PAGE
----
Art by Nicole Zaridze
Story by Lily Goldberg
Shortly after New Years Day, despite warnings from health officials against meeting in large groups due to the spread of a deadly airborne virus, I found myself in a room with a thousand people. If that wasn’t enough, the people in this room I’d stumbled into were belting. Yet, somehow in this crowd of spectators and saliva-spewing singers, the risk of COVID-19 transmission hovered at zero. How could this be?
Had the space I’d walked into — an audition room for a production of “Dreamgirls”—not been virtual, it certainly would have been a superspreader event. But on the app Clubhouse, thousands can gather from the comfort of their own phones to hear an actress named Samantha deliver her rendition of “One Night Only” to a panel of celebrity judges. Clubhouse, a buzzy new audio-only social media app founded in the early days of the pandemic, was likely not created with musical theatre in mind. But on Clubhouse, musicals are happening. So are masterclasses and marketing workshops. So is misogyny.
I first heard about Clubhouse in December 2020, nine months after its initial launch in April 2020. Clubhouse was founded by Stanford graduates Rohan Seth and Paul Davison, two engineers who envisioned a social media platform where users could gather online to chat live about any topic under the sun. To get onto the app, I had to get an invitation from a friend. That friend had, in turn, been invited by a different friend, a chain of connections which snaked all the way back to the circle of the founding few.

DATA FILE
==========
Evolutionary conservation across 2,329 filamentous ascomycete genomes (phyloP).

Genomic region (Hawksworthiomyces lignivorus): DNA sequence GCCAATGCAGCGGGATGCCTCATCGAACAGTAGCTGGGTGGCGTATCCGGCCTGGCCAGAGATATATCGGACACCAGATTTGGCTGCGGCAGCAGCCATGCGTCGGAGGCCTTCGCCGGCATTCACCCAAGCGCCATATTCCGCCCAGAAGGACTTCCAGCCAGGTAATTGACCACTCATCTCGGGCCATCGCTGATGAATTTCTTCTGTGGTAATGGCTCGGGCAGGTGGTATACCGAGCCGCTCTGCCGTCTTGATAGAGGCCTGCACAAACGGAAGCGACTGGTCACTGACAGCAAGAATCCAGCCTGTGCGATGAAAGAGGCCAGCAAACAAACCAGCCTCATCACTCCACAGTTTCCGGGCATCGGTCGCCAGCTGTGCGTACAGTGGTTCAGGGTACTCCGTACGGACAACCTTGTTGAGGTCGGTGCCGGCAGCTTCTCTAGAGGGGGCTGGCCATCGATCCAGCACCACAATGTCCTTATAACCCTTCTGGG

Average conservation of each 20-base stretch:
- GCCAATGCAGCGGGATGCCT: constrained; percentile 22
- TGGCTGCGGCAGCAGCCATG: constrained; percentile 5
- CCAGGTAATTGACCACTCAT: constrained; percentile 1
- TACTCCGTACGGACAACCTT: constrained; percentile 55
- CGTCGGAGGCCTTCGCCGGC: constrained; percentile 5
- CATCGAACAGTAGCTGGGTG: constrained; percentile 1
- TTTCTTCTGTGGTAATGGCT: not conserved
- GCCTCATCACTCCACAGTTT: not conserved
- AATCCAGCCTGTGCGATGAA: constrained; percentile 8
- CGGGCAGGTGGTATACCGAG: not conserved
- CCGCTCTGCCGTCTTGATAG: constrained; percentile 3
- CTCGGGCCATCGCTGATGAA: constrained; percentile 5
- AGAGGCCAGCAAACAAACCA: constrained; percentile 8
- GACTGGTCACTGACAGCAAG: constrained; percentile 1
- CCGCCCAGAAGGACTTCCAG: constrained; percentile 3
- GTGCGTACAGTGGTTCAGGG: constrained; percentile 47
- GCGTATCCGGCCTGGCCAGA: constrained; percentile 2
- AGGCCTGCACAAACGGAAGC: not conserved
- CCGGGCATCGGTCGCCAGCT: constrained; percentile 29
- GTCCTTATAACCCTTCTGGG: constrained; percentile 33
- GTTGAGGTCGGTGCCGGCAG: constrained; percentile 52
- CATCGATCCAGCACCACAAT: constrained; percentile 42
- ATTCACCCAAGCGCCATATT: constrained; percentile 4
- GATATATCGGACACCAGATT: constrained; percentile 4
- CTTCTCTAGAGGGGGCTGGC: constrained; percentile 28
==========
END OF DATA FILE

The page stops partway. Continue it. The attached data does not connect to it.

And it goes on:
The “gated” nature of Clubhouse has earned the app a reputation as “an exclusive app for celebrities and Silicon Valley”, and “a playground for the elite.” This characterization is slightly unfair; Clubhouse is not invitation-only because it seeks to create an exclusive aura (like the hyper selective dating app Raya), but primarily because the infant app is still in beta. Clubhouse follows the lead of platforms like Gmail and Spotify in limiting their early user base to ensure the software can operate on a larger scale. To be fair, the elite— including Oprah and Jared Leto—do have Clubhouse accounts. It’s just hard to find them in the “playground” they apparently inhabit.
Rather, most “rooms” are filled with the distantly-connecteds, like me, who arrived out of curiosity and stayed on for the boisterous conversation and for the hope that we might be on the app when a celebrity such as “Zuck23” decides to drop into a room (as Mark Zuckerberg did this week). When Elon Musk and Mark Zuckerberg aren’t crashing the app by showing up unexpectedly, users can “drop into” audio-only chat rooms such as “Online Course & Mastermind Hacks in 2021,” “FutureWife MasterClass: SafeSpace 2 Ask Black Men Questions” and “CA restaurants reopening: Discussion w chefs/restaurateurs.” Most listeners just lurk, but if you’re called “onstage,” you’re able to chat for audiences that can number in the thousands. The one time I talked (in a room called “Is Clubhouse worth $30 billion) I felt an unfamiliar rush of total strangers listening to what I had to say.